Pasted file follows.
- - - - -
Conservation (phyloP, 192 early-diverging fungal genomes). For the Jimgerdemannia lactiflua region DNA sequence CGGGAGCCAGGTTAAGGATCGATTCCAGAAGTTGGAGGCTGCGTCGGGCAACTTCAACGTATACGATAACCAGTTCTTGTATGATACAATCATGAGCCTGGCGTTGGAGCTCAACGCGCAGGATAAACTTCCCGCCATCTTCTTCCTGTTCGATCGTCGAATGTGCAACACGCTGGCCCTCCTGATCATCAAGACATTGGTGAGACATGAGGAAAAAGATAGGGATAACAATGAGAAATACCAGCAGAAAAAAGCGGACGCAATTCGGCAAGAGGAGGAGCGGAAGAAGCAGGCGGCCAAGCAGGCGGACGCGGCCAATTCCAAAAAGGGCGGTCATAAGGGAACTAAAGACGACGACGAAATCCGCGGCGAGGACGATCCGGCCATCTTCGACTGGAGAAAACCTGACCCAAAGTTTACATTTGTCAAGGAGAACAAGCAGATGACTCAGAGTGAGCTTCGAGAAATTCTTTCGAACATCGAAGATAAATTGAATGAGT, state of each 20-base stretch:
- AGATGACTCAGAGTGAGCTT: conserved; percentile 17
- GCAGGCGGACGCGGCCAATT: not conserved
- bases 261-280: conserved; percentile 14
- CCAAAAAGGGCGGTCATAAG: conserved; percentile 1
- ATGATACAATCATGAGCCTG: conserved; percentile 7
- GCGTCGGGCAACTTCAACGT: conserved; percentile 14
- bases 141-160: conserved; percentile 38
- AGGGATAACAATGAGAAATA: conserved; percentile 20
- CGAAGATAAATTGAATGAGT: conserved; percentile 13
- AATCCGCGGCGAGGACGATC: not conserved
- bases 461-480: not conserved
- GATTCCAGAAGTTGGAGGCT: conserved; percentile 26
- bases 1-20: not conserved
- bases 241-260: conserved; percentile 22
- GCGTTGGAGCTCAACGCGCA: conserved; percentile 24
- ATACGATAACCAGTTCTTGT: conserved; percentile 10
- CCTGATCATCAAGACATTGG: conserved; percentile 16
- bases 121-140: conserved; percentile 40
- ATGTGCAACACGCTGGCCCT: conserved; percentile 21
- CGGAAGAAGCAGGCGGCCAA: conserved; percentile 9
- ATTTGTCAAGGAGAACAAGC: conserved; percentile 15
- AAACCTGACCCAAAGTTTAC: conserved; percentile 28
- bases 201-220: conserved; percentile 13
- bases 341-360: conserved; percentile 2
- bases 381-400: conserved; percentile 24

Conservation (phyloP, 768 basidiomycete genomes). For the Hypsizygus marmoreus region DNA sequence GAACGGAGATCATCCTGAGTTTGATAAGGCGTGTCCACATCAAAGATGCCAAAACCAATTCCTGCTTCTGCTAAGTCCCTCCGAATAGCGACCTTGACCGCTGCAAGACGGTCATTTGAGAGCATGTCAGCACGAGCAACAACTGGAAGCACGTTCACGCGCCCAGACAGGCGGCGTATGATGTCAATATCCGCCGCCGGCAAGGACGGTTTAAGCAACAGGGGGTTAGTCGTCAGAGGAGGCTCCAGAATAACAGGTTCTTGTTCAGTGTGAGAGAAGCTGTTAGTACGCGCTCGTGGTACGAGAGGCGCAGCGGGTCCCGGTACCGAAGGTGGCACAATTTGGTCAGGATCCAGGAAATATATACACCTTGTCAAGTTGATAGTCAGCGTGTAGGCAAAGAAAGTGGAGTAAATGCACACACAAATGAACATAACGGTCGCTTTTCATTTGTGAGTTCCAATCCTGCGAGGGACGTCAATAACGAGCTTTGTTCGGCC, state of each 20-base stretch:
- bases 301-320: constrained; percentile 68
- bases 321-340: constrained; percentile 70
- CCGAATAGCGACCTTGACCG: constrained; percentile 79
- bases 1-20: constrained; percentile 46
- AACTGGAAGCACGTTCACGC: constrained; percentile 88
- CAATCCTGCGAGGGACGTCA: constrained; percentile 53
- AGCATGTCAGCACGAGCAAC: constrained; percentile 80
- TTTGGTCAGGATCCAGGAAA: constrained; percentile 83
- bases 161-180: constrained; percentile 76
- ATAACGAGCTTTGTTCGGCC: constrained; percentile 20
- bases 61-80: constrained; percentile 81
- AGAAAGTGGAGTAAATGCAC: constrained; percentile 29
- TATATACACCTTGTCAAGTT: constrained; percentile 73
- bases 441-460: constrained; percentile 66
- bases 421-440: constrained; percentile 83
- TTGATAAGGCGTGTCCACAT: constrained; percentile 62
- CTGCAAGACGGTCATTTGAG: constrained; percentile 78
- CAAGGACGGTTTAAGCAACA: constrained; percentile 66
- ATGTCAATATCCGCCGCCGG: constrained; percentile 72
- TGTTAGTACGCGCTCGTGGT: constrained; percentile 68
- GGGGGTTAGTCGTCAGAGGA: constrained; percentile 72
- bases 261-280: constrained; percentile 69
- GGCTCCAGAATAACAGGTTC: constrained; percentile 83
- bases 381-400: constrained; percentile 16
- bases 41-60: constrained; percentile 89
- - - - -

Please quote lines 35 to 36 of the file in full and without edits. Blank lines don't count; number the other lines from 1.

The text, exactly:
- TTTGGTCAGGATCCAGGAAA: constrained; percentile 83
- bases 161-180: constrained; percentile 76